By Erin Sherbert
By Erin Sherbert
By Leif Haven
By Erin Sherbert
By Chris Roberts
By Kate Conger
By Brian Rinker
By Rachel Swan
Everything was nice and calm when LaDonna Williams put her 4-year-old baby girl, Tanesha, to bed. A couple of hours later, she went to make a routine check on the girl. Bending down to kiss the baby's head, she noticed something on Tanesha's face. It felt wet. When she turned the lights on, her baby was lying in a pool of blood, spread on white sheets.
Williams ran to get towels. She started frantically dabbing her baby's face while trying to wake her up. "Tanesha! Tanesha! Please don't die," Williams screamed.
Tanesha didn't die. The pool of blood turned out to be the first of many unexplained, severe nosebleeds that Tanesha, her siblings, and many of their neighbors' children would suffer. Since that first nosebleed, Tanesha and her sisters -- Diamond, 8, and Paris, 4 -- have had many more. They've also had rashes, digestive problems, and respiratory conditions. It wasn't until the family moved away from Midway Village in 1989 -- after living there for 10 years -- that the children's nosebleeds went away. The rashes and digestive problems persist to this day.
In 1996, Rosemarie Bowler, an expert on chemical exposure from San Francisco State University, conducted a health survey of Midway residents. Comparing them to a community in Oakland with similar demographics, Bowler found that Midway residents suffered a variety of physical illnesses and psychological conditions at significantly higher rates than the Oakland community. The health problems afflicting Midway residents included persistent skin rashes, acute bronchitis, psychiatric disorders, anemia, asthma, allergies, nosebleeds, frequent headaches, obsessive-compulsiveness, and phobic anxiety.
Bowler, other environmental experts, many Midway residents, and lawyers representing those residents all believe the elevated levels of disease in the housing project are the result of toxic contaminants in Midway's soil. The contaminated soil was taken from a nearby Pacific Gas & Electric Co. site and used as fill at Midway just after World War II. Over the past 50 years, a variety of construction projects at and near the housing project spread contamination further in Midway. But Midway residents were not told they were living on or near a welter of probable carcinogens until eight years ago.
Since then, the residents have filed two lawsuits and made numerous appeals to federal, state, and local environmental agencies and authorities. They have asked President Clinton, Vice President Al Gore, and even the Rev. Jesse Jackson for help. They have sought assistance through what seems to be every available avenue -- to almost no avail. Both Midway lawsuits were dismissed before trial, and the residents have gotten either no response or unsatisfactory responses from the government agencies and the private utility that are, at least in a moral sense, responsible for contaminating the housing project.
The residents of Midway Village have a problem, but it clearly is not a problem the nation's legal or regulatory systems are designed to deal with.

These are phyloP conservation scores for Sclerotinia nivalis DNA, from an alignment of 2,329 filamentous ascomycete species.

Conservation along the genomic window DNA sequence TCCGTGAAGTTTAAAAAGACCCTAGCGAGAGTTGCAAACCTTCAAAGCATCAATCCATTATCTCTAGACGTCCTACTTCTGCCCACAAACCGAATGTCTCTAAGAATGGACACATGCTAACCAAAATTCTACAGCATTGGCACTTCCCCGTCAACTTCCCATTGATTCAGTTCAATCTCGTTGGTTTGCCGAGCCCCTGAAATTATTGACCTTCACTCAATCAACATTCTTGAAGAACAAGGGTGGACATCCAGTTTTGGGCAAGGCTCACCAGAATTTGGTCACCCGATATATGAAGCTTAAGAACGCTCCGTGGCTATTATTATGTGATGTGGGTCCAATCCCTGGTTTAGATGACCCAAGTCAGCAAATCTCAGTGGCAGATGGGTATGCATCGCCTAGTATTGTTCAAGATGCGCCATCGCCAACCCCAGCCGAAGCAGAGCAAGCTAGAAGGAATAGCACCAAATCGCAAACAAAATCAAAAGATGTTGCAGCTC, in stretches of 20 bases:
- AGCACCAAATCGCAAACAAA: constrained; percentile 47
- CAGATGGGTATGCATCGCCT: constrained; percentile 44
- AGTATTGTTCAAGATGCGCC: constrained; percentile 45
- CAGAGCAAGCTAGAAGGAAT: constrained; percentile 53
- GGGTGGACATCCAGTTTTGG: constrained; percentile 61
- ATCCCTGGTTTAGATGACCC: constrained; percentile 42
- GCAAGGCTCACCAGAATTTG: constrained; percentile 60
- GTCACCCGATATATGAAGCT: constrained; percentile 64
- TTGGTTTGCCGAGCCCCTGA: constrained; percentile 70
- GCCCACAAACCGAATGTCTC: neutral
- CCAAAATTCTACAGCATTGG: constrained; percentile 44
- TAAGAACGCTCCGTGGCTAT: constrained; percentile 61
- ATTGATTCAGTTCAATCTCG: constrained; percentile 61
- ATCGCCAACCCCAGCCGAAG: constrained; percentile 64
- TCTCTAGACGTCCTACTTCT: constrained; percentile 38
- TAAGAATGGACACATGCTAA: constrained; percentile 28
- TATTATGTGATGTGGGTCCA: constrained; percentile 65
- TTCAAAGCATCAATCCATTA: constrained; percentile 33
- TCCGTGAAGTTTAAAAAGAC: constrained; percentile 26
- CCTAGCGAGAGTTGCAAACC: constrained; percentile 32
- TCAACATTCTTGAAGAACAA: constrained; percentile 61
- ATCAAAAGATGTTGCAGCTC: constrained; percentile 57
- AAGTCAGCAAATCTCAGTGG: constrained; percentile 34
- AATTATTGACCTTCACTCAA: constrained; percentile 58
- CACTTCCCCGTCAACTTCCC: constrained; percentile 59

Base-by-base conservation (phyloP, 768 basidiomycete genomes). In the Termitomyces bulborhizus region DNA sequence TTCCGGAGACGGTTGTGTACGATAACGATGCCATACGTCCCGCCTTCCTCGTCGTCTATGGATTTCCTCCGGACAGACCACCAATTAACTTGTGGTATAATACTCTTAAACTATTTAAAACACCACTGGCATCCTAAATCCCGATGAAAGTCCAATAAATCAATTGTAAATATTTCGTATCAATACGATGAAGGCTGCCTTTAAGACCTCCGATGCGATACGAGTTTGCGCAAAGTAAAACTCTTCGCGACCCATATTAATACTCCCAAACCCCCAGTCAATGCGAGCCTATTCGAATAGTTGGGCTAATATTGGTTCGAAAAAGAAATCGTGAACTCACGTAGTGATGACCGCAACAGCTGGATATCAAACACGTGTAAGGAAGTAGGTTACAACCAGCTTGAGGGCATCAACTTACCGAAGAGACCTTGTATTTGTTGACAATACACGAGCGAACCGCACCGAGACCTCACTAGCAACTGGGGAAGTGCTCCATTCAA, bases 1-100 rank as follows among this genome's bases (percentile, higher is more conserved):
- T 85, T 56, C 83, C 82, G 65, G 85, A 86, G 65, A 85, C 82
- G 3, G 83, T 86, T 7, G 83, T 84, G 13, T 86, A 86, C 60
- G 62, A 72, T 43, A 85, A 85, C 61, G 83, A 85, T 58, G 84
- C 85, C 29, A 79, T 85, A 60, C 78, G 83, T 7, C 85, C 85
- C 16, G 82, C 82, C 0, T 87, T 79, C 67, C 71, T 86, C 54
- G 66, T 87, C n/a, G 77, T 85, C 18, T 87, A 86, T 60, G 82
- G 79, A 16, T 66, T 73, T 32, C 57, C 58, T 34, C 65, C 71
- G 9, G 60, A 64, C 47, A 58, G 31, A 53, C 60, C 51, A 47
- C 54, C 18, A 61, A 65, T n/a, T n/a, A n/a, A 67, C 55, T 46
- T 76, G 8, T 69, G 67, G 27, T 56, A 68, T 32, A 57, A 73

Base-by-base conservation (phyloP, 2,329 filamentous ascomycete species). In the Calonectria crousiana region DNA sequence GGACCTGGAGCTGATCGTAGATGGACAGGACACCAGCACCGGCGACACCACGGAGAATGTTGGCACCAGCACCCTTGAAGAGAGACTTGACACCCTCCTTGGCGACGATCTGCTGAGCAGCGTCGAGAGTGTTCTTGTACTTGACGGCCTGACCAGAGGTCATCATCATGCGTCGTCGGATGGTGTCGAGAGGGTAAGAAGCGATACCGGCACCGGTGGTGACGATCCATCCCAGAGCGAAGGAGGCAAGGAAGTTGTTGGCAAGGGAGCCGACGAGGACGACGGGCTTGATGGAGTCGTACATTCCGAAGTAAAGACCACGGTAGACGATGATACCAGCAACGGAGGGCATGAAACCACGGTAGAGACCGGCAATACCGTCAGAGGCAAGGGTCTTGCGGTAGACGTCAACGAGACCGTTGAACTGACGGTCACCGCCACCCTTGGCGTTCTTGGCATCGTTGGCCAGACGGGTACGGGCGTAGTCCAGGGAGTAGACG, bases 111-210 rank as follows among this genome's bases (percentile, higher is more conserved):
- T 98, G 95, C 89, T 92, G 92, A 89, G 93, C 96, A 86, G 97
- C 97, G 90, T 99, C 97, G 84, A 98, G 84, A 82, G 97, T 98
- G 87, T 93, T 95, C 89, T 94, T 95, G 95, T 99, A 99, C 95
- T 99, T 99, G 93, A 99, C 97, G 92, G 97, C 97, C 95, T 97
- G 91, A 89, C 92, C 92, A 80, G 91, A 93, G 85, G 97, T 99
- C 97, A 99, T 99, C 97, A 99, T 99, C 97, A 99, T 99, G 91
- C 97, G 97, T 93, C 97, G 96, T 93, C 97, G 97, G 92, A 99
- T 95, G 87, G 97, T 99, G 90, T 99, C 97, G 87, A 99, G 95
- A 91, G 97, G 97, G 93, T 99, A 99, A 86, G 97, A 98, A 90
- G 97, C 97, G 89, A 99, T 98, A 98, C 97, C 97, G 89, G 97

Midway Village is a low-income housing project made up of clusters of well-kept one- and two-story homes stretched over 30 acres of land in Daly City, near the Cow Palace. Approximately 150 families live there. The neighborhood is quiet; the streets are clean and the walls are free of graffiti.
There is a child care center at Midway Village, and within a one-mile radius of the project sit five elementary and middle schools. Right next to the housing project is the 10-acre Bayshore Park. At first glance, Midway Village seems a model public housing project -- if, at first glance, one even suspects it of being a housing project.
But at Midway Village, seeming is not being.
The Midway site was first used for housing in 1944, when the federal government obtained approximately 50 acres of land in Daly City and built emergency wartime housing for Navy midshipmen there (hence the name Midway Village). Court documents indicate that about 40 acres of the land -- where part of Midway Village and Bayshore Park now sit -- were acquired from private landowners. The rest -- where a portion of PG&E's Martin Service Center lies -- was leased from PG&E.
Even then, the government knew the site was hardly pristine. Engineers who surveyed the site noted that lampblack and other hydrocarbon contaminants were on PG&E's property, the former location of a plant that turned oil into gas used for lighting, heating, and cooking. (Natural gas was not then widely available.)
Part of the Midway site was a marsh. To make the land suitable for construction, engineers hired by the federal government decided to fill the wetlands, which match approximately the current northern boundary of Midway and Bayshore Park. Subsequently, 20,600 cubic yards of old concrete foundations and soil from PG&E's former gas plant were used to fill in the marshy areas. Despite the fill, the swamp area -- where part of Bayshore Park is now -- remained unsuitable for construction and was set aside as a playground.
Following the Korean War, the Navy no longer needed Midway. In 1955, the federal government terminated the lease on the PG&E property and returned the land to the company. The rest of the land was deeded to the San Mateo County Housing Authority and the Bayshore Elementary School District. The Housing Authority started operating the former naval barracks at Midway as low-income housing.